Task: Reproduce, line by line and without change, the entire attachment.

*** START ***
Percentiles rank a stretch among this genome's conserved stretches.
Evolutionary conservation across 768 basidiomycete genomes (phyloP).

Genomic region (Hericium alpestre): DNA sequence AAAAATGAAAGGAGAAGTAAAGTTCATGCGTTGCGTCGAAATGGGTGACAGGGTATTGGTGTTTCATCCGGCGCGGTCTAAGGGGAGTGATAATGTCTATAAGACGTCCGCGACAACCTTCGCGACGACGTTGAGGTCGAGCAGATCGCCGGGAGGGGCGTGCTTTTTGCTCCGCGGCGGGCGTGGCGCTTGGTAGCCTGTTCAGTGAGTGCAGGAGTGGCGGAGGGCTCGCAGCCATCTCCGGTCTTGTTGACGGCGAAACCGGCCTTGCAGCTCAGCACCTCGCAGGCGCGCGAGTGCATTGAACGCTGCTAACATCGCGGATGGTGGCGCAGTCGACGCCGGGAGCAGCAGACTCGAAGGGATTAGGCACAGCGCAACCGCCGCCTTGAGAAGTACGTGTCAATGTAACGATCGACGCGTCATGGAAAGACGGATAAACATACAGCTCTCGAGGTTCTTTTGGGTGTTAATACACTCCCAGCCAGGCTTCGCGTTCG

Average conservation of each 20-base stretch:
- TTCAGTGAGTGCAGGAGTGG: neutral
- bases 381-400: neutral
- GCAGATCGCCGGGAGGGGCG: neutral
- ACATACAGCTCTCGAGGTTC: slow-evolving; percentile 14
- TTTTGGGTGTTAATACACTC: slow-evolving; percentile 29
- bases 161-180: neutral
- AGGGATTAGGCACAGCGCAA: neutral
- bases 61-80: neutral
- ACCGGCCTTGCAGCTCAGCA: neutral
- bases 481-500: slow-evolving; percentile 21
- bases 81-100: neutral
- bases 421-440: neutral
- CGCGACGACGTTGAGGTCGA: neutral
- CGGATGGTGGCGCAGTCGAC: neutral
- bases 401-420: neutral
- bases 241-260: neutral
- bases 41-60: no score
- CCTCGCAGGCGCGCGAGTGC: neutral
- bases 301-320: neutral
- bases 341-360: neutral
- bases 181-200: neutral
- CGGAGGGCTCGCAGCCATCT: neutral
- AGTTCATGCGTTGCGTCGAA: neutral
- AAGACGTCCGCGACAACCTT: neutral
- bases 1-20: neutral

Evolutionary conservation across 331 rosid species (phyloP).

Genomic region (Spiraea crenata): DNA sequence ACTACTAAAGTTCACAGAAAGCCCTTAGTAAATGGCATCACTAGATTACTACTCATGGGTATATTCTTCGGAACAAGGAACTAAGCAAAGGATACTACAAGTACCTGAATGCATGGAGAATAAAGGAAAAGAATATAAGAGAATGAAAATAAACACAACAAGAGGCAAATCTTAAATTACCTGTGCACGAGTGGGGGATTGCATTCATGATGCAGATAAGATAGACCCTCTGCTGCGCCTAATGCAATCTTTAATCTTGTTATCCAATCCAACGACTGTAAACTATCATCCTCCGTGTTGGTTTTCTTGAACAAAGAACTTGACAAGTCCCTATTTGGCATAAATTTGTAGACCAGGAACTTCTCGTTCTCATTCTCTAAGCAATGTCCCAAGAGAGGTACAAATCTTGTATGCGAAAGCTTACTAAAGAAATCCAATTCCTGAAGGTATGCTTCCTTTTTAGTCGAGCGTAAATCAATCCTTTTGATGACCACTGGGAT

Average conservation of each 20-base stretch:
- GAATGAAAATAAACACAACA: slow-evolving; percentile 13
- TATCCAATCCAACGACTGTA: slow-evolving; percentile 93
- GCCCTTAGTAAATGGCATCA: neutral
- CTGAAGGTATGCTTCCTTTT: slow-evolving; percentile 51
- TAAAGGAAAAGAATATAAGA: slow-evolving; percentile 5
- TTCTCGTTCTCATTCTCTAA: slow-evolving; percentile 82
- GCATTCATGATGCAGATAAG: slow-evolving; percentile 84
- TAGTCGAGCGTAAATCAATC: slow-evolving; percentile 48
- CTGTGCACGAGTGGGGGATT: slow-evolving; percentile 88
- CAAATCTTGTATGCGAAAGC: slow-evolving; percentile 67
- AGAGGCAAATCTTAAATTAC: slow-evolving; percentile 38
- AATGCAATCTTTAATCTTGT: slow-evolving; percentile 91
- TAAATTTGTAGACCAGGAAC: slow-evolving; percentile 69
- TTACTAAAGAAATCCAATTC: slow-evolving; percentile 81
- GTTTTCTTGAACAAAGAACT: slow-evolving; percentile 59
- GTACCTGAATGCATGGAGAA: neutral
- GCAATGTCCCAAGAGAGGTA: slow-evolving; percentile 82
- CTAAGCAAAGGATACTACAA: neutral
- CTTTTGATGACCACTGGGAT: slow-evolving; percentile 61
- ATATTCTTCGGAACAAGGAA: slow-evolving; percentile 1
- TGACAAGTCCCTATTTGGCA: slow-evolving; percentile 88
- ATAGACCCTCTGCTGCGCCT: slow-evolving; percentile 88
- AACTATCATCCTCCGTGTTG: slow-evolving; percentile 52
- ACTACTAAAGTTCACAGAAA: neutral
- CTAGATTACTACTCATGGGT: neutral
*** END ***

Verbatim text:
Percentiles rank a stretch among this genome's conserved stretches.
Evolutionary conservation across 768 basidiomycete genomes (phyloP).

Genomic region (Hericium alpestre): DNA sequence AAAAATGAAAGGAGAAGTAAAGTTCATGCGTTGCGTCGAAATGGGTGACAGGGTATTGGTGTTTCATCCGGCGCGGTCTAAGGGGAGTGATAATGTCTATAAGACGTCCGCGACAACCTTCGCGACGACGTTGAGGTCGAGCAGATCGCCGGGAGGGGCGTGCTTTTTGCTCCGCGGCGGGCGTGGCGCTTGGTAGCCTGTTCAGTGAGTGCAGGAGTGGCGGAGGGCTCGCAGCCATCTCCGGTCTTGTTGACGGCGAAACCGGCCTTGCAGCTCAGCACCTCGCAGGCGCGCGAGTGCATTGAACGCTGCTAACATCGCGGATGGTGGCGCAGTCGACGCCGGGAGCAGCAGACTCGAAGGGATTAGGCACAGCGCAACCGCCGCCTTGAGAAGTACGTGTCAATGTAACGATCGACGCGTCATGGAAAGACGGATAAACATACAGCTCTCGAGGTTCTTTTGGGTGTTAATACACTCCCAGCCAGGCTTCGCGTTCG

Average conservation of each 20-base stretch:
- TTCAGTGAGTGCAGGAGTGG: neutral
- bases 381-400: neutral
- GCAGATCGCCGGGAGGGGCG: neutral
- ACATACAGCTCTCGAGGTTC: slow-evolving; percentile 14
- TTTTGGGTGTTAATACACTC: slow-evolving; percentile 29
- bases 161-180: neutral
- AGGGATTAGGCACAGCGCAA: neutral
- bases 61-80: neutral
- ACCGGCCTTGCAGCTCAGCA: neutral
- bases 481-500: slow-evolving; percentile 21
- bases 81-100: neutral
- bases 421-440: neutral
- CGCGACGACGTTGAGGTCGA: neutral
- CGGATGGTGGCGCAGTCGAC: neutral
- bases 401-420: neutral
- bases 241-260: neutral
- bases 41-60: no score
- CCTCGCAGGCGCGCGAGTGC: neutral
- bases 301-320: neutral
- bases 341-360: neutral
- bases 181-200: neutral
- CGGAGGGCTCGCAGCCATCT: neutral
- AGTTCATGCGTTGCGTCGAA: neutral
- AAGACGTCCGCGACAACCTT: neutral
- bases 1-20: neutral

Evolutionary conservation across 331 rosid species (phyloP).

Genomic region (Spiraea crenata): DNA sequence ACTACTAAAGTTCACAGAAAGCCCTTAGTAAATGGCATCACTAGATTACTACTCATGGGTATATTCTTCGGAACAAGGAACTAAGCAAAGGATACTACAAGTACCTGAATGCATGGAGAATAAAGGAAAAGAATATAAGAGAATGAAAATAAACACAACAAGAGGCAAATCTTAAATTACCTGTGCACGAGTGGGGGATTGCATTCATGATGCAGATAAGATAGACCCTCTGCTGCGCCTAATGCAATCTTTAATCTTGTTATCCAATCCAACGACTGTAAACTATCATCCTCCGTGTTGGTTTTCTTGAACAAAGAACTTGACAAGTCCCTATTTGGCATAAATTTGTAGACCAGGAACTTCTCGTTCTCATTCTCTAAGCAATGTCCCAAGAGAGGTACAAATCTTGTATGCGAAAGCTTACTAAAGAAATCCAATTCCTGAAGGTATGCTTCCTTTTTAGTCGAGCGTAAATCAATCCTTTTGATGACCACTGGGAT

Average conservation of each 20-base stretch:
- GAATGAAAATAAACACAACA: slow-evolving; percentile 13
- TATCCAATCCAACGACTGTA: slow-evolving; percentile 93
- GCCCTTAGTAAATGGCATCA: neutral
- CTGAAGGTATGCTTCCTTTT: slow-evolving; percentile 51
- TAAAGGAAAAGAATATAAGA: slow-evolving; percentile 5
- TTCTCGTTCTCATTCTCTAA: slow-evolving; percentile 82
- GCATTCATGATGCAGATAAG: slow-evolving; percentile 84
- TAGTCGAGCGTAAATCAATC: slow-evolving; percentile 48
- CTGTGCACGAGTGGGGGATT: slow-evolving; percentile 88
- CAAATCTTGTATGCGAAAGC: slow-evolving; percentile 67
- AGAGGCAAATCTTAAATTAC: slow-evolving; percentile 38
- AATGCAATCTTTAATCTTGT: slow-evolving; percentile 91
- TAAATTTGTAGACCAGGAAC: slow-evolving; percentile 69
- TTACTAAAGAAATCCAATTC: slow-evolving; percentile 81
- GTTTTCTTGAACAAAGAACT: slow-evolving; percentile 59
- GTACCTGAATGCATGGAGAA: neutral
- GCAATGTCCCAAGAGAGGTA: slow-evolving; percentile 82
- CTAAGCAAAGGATACTACAA: neutral
- CTTTTGATGACCACTGGGAT: slow-evolving; percentile 61
- ATATTCTTCGGAACAAGGAA: slow-evolving; percentile 1
- TGACAAGTCCCTATTTGGCA: slow-evolving; percentile 88
- ATAGACCCTCTGCTGCGCCT: slow-evolving; percentile 88
- AACTATCATCCTCCGTGTTG: slow-evolving; percentile 52
- ACTACTAAAGTTCACAGAAA: neutral
- CTAGATTACTACTCATGGGT: neutral